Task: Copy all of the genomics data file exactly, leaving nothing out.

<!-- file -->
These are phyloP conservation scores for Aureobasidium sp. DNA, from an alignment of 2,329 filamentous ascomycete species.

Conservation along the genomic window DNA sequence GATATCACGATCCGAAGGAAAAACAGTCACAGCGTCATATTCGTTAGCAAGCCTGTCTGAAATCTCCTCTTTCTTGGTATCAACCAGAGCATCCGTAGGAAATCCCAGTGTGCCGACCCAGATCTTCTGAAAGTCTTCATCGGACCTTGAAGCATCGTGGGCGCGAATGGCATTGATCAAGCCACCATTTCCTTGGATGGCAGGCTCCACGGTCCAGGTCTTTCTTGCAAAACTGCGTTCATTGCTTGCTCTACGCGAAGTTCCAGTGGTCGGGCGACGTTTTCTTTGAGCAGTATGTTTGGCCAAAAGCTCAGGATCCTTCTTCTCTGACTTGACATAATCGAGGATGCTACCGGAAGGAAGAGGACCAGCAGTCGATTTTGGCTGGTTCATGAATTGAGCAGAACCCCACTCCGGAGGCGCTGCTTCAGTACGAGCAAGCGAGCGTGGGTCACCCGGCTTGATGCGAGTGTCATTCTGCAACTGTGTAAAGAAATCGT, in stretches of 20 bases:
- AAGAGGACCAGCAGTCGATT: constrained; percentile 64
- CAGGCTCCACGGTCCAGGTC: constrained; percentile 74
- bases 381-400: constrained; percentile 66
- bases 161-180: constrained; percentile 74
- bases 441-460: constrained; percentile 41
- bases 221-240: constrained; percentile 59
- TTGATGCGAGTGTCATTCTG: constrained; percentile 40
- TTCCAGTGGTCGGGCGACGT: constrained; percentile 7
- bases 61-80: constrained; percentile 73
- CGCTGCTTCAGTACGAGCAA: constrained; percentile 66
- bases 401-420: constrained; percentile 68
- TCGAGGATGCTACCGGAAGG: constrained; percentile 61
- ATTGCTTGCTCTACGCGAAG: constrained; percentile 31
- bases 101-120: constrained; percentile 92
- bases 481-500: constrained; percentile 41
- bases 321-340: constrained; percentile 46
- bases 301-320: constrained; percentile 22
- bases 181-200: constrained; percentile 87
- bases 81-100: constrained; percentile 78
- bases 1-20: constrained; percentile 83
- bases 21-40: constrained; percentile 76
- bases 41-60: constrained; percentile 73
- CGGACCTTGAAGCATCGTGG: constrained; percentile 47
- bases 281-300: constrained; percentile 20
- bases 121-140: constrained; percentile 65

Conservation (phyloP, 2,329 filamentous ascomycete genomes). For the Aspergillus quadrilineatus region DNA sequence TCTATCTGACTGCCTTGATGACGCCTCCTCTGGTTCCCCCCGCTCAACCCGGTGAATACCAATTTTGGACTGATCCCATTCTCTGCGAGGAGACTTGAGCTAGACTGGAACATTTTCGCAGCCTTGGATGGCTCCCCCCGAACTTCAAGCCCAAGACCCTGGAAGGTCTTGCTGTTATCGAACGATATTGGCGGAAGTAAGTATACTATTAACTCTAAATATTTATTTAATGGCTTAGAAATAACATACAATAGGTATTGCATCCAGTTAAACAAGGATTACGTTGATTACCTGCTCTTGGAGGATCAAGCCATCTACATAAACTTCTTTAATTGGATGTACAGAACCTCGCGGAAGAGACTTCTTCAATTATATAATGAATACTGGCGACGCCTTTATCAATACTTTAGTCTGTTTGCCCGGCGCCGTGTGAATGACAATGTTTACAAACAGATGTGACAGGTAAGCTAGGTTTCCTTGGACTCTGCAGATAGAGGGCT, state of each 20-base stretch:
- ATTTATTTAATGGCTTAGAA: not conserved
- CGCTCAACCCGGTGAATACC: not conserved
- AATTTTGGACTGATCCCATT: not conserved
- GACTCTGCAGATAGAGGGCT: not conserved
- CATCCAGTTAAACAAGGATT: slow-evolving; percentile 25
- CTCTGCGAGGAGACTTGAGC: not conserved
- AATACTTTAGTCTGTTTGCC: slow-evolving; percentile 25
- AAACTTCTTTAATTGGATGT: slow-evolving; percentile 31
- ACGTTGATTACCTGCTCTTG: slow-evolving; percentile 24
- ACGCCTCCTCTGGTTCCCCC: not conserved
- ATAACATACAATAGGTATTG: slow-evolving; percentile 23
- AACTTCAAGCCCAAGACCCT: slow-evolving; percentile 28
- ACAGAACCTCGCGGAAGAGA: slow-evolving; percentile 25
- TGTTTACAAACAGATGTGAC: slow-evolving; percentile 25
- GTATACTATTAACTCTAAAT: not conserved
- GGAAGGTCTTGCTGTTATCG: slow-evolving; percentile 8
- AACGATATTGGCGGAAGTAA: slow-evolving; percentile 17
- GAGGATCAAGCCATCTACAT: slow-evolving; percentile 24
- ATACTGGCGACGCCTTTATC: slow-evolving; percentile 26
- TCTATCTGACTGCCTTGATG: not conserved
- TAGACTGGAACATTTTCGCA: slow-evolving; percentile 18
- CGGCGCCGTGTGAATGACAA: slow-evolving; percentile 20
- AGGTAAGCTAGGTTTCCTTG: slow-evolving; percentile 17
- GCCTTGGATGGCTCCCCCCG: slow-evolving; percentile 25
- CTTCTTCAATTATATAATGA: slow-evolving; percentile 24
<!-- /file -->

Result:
These are phyloP conservation scores for Aureobasidium sp. DNA, from an alignment of 2,329 filamentous ascomycete species.

Conservation along the genomic window DNA sequence GATATCACGATCCGAAGGAAAAACAGTCACAGCGTCATATTCGTTAGCAAGCCTGTCTGAAATCTCCTCTTTCTTGGTATCAACCAGAGCATCCGTAGGAAATCCCAGTGTGCCGACCCAGATCTTCTGAAAGTCTTCATCGGACCTTGAAGCATCGTGGGCGCGAATGGCATTGATCAAGCCACCATTTCCTTGGATGGCAGGCTCCACGGTCCAGGTCTTTCTTGCAAAACTGCGTTCATTGCTTGCTCTACGCGAAGTTCCAGTGGTCGGGCGACGTTTTCTTTGAGCAGTATGTTTGGCCAAAAGCTCAGGATCCTTCTTCTCTGACTTGACATAATCGAGGATGCTACCGGAAGGAAGAGGACCAGCAGTCGATTTTGGCTGGTTCATGAATTGAGCAGAACCCCACTCCGGAGGCGCTGCTTCAGTACGAGCAAGCGAGCGTGGGTCACCCGGCTTGATGCGAGTGTCATTCTGCAACTGTGTAAAGAAATCGT, in stretches of 20 bases:
- AAGAGGACCAGCAGTCGATT: constrained; percentile 64
- CAGGCTCCACGGTCCAGGTC: constrained; percentile 74
- bases 381-400: constrained; percentile 66
- bases 161-180: constrained; percentile 74
- bases 441-460: constrained; percentile 41
- bases 221-240: constrained; percentile 59
- TTGATGCGAGTGTCATTCTG: constrained; percentile 40
- TTCCAGTGGTCGGGCGACGT: constrained; percentile 7
- bases 61-80: constrained; percentile 73
- CGCTGCTTCAGTACGAGCAA: constrained; percentile 66
- bases 401-420: constrained; percentile 68
- TCGAGGATGCTACCGGAAGG: constrained; percentile 61
- ATTGCTTGCTCTACGCGAAG: constrained; percentile 31
- bases 101-120: constrained; percentile 92
- bases 481-500: constrained; percentile 41
- bases 321-340: constrained; percentile 46
- bases 301-320: constrained; percentile 22
- bases 181-200: constrained; percentile 87
- bases 81-100: constrained; percentile 78
- bases 1-20: constrained; percentile 83
- bases 21-40: constrained; percentile 76
- bases 41-60: constrained; percentile 73
- CGGACCTTGAAGCATCGTGG: constrained; percentile 47
- bases 281-300: constrained; percentile 20
- bases 121-140: constrained; percentile 65

Conservation (phyloP, 2,329 filamentous ascomycete genomes). For the Aspergillus quadrilineatus region DNA sequence TCTATCTGACTGCCTTGATGACGCCTCCTCTGGTTCCCCCCGCTCAACCCGGTGAATACCAATTTTGGACTGATCCCATTCTCTGCGAGGAGACTTGAGCTAGACTGGAACATTTTCGCAGCCTTGGATGGCTCCCCCCGAACTTCAAGCCCAAGACCCTGGAAGGTCTTGCTGTTATCGAACGATATTGGCGGAAGTAAGTATACTATTAACTCTAAATATTTATTTAATGGCTTAGAAATAACATACAATAGGTATTGCATCCAGTTAAACAAGGATTACGTTGATTACCTGCTCTTGGAGGATCAAGCCATCTACATAAACTTCTTTAATTGGATGTACAGAACCTCGCGGAAGAGACTTCTTCAATTATATAATGAATACTGGCGACGCCTTTATCAATACTTTAGTCTGTTTGCCCGGCGCCGTGTGAATGACAATGTTTACAAACAGATGTGACAGGTAAGCTAGGTTTCCTTGGACTCTGCAGATAGAGGGCT, state of each 20-base stretch:
- ATTTATTTAATGGCTTAGAA: not conserved
- CGCTCAACCCGGTGAATACC: not conserved
- AATTTTGGACTGATCCCATT: not conserved
- GACTCTGCAGATAGAGGGCT: not conserved
- CATCCAGTTAAACAAGGATT: slow-evolving; percentile 25
- CTCTGCGAGGAGACTTGAGC: not conserved
- AATACTTTAGTCTGTTTGCC: slow-evolving; percentile 25
- AAACTTCTTTAATTGGATGT: slow-evolving; percentile 31
- ACGTTGATTACCTGCTCTTG: slow-evolving; percentile 24
- ACGCCTCCTCTGGTTCCCCC: not conserved
- ATAACATACAATAGGTATTG: slow-evolving; percentile 23
- AACTTCAAGCCCAAGACCCT: slow-evolving; percentile 28
- ACAGAACCTCGCGGAAGAGA: slow-evolving; percentile 25
- TGTTTACAAACAGATGTGAC: slow-evolving; percentile 25
- GTATACTATTAACTCTAAAT: not conserved
- GGAAGGTCTTGCTGTTATCG: slow-evolving; percentile 8
- AACGATATTGGCGGAAGTAA: slow-evolving; percentile 17
- GAGGATCAAGCCATCTACAT: slow-evolving; percentile 24
- ATACTGGCGACGCCTTTATC: slow-evolving; percentile 26
- TCTATCTGACTGCCTTGATG: not conserved
- TAGACTGGAACATTTTCGCA: slow-evolving; percentile 18
- CGGCGCCGTGTGAATGACAA: slow-evolving; percentile 20
- AGGTAAGCTAGGTTTCCTTG: slow-evolving; percentile 17
- GCCTTGGATGGCTCCCCCCG: slow-evolving; percentile 25
- CTTCTTCAATTATATAATGA: slow-evolving; percentile 24